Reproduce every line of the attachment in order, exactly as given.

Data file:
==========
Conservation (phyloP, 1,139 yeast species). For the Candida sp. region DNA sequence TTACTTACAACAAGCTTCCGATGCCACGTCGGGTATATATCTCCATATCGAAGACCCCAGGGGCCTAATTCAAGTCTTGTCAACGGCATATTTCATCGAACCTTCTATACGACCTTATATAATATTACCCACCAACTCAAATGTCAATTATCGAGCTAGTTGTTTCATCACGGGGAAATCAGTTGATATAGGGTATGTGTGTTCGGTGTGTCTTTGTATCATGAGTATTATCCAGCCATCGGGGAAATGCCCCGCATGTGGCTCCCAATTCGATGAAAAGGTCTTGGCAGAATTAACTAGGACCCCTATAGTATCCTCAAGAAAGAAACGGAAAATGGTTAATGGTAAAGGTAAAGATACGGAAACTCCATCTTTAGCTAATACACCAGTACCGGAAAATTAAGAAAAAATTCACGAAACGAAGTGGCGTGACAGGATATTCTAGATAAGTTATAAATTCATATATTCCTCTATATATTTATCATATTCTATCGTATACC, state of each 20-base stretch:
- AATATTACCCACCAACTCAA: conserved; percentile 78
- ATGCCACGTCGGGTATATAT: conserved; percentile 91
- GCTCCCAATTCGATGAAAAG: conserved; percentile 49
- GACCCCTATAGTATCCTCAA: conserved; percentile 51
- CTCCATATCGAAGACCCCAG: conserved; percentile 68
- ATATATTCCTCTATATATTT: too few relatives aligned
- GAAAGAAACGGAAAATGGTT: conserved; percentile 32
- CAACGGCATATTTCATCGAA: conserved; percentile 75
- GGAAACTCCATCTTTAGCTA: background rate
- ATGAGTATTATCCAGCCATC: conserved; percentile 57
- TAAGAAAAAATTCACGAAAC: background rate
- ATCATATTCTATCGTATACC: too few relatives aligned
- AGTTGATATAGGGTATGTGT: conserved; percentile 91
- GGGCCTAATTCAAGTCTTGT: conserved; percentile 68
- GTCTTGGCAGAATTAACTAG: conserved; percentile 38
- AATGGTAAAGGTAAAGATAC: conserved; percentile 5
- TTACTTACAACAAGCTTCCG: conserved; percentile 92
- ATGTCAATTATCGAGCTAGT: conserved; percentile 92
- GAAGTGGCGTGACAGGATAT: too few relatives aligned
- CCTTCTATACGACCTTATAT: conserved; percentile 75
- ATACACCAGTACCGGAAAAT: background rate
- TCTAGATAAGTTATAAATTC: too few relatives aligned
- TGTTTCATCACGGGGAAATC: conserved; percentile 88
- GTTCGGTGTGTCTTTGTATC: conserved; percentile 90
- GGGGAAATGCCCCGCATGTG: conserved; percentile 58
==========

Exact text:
Conservation (phyloP, 1,139 yeast species). For the Candida sp. region DNA sequence TTACTTACAACAAGCTTCCGATGCCACGTCGGGTATATATCTCCATATCGAAGACCCCAGGGGCCTAATTCAAGTCTTGTCAACGGCATATTTCATCGAACCTTCTATACGACCTTATATAATATTACCCACCAACTCAAATGTCAATTATCGAGCTAGTTGTTTCATCACGGGGAAATCAGTTGATATAGGGTATGTGTGTTCGGTGTGTCTTTGTATCATGAGTATTATCCAGCCATCGGGGAAATGCCCCGCATGTGGCTCCCAATTCGATGAAAAGGTCTTGGCAGAATTAACTAGGACCCCTATAGTATCCTCAAGAAAGAAACGGAAAATGGTTAATGGTAAAGGTAAAGATACGGAAACTCCATCTTTAGCTAATACACCAGTACCGGAAAATTAAGAAAAAATTCACGAAACGAAGTGGCGTGACAGGATATTCTAGATAAGTTATAAATTCATATATTCCTCTATATATTTATCATATTCTATCGTATACC, state of each 20-base stretch:
- AATATTACCCACCAACTCAA: conserved; percentile 78
- ATGCCACGTCGGGTATATAT: conserved; percentile 91
- GCTCCCAATTCGATGAAAAG: conserved; percentile 49
- GACCCCTATAGTATCCTCAA: conserved; percentile 51
- CTCCATATCGAAGACCCCAG: conserved; percentile 68
- ATATATTCCTCTATATATTT: too few relatives aligned
- GAAAGAAACGGAAAATGGTT: conserved; percentile 32
- CAACGGCATATTTCATCGAA: conserved; percentile 75
- GGAAACTCCATCTTTAGCTA: background rate
- ATGAGTATTATCCAGCCATC: conserved; percentile 57
- TAAGAAAAAATTCACGAAAC: background rate
- ATCATATTCTATCGTATACC: too few relatives aligned
- AGTTGATATAGGGTATGTGT: conserved; percentile 91
- GGGCCTAATTCAAGTCTTGT: conserved; percentile 68
- GTCTTGGCAGAATTAACTAG: conserved; percentile 38
- AATGGTAAAGGTAAAGATAC: conserved; percentile 5
- TTACTTACAACAAGCTTCCG: conserved; percentile 92
- ATGTCAATTATCGAGCTAGT: conserved; percentile 92
- GAAGTGGCGTGACAGGATAT: too few relatives aligned
- CCTTCTATACGACCTTATAT: conserved; percentile 75
- ATACACCAGTACCGGAAAAT: background rate
- TCTAGATAAGTTATAAATTC: too few relatives aligned
- TGTTTCATCACGGGGAAATC: conserved; percentile 88
- GTTCGGTGTGTCTTTGTATC: conserved; percentile 90
- GGGGAAATGCCCCGCATGTG: conserved; percentile 58